NAMI is partnering with #FirstRespondersFirst to raise awareness about the importance of mental health in frontline health care and public safety professionals. In today's blog, a clinical psychologist describes how stress can affect your thoughts, emotions, and physical well-being.
As a first responder, you may find yourself working around the clock and you’re probably experiencing a lot of stress. You may also be sleeping in a new environment to avoid exposing the people you live with to the virus. All of this can impact your sleep and you may not be getting the rest you need.
Consider the practical tips in this video to help you stay alert during your shift and get the sleep you need when you have the chance:
- When possible, take a power nap (keep it under 45 minutes to avoid going into deep sleep).
- Keep a regular, healthy meal routine.
- Drink caffeine in moderation.
- Light impacts sleep, so get more light exposure to remain alert. When it’s time to sleep, make sure it’s dark – this includes avoiding the blue light that comes from electronic devices.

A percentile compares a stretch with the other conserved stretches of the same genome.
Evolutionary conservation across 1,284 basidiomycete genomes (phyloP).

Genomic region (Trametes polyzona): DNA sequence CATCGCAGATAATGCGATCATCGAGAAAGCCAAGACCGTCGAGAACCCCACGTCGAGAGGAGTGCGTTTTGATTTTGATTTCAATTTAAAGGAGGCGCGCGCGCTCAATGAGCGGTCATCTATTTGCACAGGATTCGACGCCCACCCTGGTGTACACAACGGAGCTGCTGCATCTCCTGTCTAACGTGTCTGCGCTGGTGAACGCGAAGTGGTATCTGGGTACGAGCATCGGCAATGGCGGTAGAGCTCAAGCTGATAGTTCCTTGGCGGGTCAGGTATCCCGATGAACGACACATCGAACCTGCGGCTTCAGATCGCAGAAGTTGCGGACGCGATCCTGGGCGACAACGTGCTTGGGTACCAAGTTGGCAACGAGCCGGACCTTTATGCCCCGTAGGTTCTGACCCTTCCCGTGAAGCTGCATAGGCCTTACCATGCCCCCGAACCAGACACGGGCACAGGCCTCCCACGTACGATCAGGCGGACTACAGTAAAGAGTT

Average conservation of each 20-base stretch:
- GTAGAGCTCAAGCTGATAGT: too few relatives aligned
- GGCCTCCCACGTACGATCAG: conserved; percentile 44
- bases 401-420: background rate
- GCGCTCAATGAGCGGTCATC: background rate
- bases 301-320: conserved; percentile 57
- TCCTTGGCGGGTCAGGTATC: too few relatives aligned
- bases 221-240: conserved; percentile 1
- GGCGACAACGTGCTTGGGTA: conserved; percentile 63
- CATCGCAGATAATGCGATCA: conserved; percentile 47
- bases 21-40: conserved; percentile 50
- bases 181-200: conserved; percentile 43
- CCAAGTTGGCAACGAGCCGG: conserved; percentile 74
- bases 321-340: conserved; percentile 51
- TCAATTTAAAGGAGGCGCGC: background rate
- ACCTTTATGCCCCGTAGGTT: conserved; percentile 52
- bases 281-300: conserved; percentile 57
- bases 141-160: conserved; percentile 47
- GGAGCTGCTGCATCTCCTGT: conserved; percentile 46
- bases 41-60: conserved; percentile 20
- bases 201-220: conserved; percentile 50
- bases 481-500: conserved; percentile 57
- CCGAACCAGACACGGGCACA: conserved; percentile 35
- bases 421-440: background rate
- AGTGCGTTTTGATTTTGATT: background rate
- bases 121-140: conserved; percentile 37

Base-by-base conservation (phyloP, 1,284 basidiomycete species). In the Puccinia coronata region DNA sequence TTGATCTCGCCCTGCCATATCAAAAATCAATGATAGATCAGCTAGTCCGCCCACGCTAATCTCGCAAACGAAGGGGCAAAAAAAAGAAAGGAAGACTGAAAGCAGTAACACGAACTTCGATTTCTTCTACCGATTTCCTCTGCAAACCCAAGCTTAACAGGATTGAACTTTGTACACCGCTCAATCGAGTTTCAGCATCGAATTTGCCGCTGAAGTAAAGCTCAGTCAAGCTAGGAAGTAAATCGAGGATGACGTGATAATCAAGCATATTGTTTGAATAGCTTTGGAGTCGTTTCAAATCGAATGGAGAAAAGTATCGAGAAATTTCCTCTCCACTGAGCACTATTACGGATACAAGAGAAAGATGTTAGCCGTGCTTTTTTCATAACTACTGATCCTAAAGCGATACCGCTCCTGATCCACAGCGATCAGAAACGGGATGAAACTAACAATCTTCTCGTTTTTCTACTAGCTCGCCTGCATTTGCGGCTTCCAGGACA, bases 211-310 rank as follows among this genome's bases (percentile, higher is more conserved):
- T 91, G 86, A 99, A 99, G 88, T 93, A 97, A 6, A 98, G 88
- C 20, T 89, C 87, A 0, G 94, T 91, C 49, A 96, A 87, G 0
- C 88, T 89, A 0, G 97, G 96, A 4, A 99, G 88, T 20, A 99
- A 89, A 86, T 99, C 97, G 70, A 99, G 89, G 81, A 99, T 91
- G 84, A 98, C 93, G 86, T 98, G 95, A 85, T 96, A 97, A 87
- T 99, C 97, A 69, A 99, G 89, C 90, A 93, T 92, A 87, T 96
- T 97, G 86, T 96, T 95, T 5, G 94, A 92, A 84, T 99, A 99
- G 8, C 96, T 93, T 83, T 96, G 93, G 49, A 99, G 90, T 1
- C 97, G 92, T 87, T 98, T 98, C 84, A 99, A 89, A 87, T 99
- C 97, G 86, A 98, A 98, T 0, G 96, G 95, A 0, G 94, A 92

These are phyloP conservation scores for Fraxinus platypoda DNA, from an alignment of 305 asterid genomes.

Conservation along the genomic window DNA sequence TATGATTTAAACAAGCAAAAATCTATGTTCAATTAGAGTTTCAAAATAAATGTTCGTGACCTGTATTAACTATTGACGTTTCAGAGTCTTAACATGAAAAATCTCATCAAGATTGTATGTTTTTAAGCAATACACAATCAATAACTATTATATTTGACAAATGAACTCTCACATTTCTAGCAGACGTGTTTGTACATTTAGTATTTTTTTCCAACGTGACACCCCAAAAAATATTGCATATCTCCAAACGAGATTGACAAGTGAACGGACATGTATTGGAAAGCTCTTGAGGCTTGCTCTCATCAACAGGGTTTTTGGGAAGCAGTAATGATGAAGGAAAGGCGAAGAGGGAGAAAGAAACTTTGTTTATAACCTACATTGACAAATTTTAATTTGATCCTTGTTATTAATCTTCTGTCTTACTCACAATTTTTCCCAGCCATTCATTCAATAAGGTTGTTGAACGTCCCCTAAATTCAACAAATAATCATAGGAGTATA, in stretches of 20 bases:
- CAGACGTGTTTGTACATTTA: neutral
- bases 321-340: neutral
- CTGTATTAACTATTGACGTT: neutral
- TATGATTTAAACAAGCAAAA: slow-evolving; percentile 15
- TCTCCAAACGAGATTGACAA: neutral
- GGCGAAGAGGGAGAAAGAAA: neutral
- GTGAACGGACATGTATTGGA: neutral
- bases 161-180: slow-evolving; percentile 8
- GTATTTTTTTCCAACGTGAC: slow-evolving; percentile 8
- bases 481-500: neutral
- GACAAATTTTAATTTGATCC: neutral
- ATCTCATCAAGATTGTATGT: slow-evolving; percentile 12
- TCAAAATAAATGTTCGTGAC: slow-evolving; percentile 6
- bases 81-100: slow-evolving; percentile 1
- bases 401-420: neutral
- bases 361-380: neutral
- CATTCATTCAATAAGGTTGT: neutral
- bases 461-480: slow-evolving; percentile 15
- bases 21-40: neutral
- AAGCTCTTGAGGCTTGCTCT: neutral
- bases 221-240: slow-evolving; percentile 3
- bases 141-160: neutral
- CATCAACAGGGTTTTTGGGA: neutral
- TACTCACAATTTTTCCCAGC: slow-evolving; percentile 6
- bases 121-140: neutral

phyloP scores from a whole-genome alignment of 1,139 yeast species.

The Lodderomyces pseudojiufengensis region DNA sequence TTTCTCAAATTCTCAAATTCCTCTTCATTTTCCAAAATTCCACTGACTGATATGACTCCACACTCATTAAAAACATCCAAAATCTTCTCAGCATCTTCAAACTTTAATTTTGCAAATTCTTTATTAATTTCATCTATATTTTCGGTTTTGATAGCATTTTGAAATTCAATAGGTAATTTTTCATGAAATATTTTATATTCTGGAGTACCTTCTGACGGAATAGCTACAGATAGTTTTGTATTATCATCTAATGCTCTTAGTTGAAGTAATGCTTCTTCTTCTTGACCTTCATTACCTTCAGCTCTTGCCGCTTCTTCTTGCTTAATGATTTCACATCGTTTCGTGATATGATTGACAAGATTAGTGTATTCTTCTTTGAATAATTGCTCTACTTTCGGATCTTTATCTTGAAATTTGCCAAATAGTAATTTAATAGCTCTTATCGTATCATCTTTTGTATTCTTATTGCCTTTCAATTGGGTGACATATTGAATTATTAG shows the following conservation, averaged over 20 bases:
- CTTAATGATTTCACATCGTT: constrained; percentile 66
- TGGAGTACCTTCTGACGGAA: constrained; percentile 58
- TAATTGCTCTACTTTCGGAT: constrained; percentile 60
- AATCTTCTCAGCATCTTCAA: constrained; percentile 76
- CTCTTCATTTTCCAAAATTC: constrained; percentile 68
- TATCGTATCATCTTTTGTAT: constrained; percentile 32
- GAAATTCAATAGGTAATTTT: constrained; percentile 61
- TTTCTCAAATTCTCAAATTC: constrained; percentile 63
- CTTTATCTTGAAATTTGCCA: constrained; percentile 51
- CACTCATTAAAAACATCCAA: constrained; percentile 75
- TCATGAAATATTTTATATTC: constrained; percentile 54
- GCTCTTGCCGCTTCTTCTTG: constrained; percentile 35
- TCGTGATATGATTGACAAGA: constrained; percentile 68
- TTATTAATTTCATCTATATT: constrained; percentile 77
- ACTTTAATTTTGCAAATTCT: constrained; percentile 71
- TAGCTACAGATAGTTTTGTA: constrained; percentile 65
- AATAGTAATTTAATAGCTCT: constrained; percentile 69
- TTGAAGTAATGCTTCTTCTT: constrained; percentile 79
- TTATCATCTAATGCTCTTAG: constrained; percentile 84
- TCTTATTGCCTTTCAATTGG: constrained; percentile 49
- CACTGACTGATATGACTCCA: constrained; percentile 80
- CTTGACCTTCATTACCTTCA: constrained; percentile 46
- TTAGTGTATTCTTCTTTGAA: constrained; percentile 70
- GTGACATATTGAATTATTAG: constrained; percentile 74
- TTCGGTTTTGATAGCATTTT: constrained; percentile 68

- Pack a bag in case you’re too tired to go home after your shift.
- When you do get time off, it may be tempting to catch up on your sleep and overdo it, but it’s important to stick to a sleep routine.
- If you have trouble relaxing your mind enough to fall asleep, try a relaxation exercise or guided meditation.
- Consult your doctor about taking melatonin.
- If you wake up often while you sleep, or it’s hard for you to fall asleep or get out of bed, consider speaking with a mental health professional.
- Remember, to take care of others, you must take care of yourself first.
Source: Psych Hub
By Behavior Science and Mental Health Experts at Johnson & Johnson
This piece originally appeared on thriveglobal.com.
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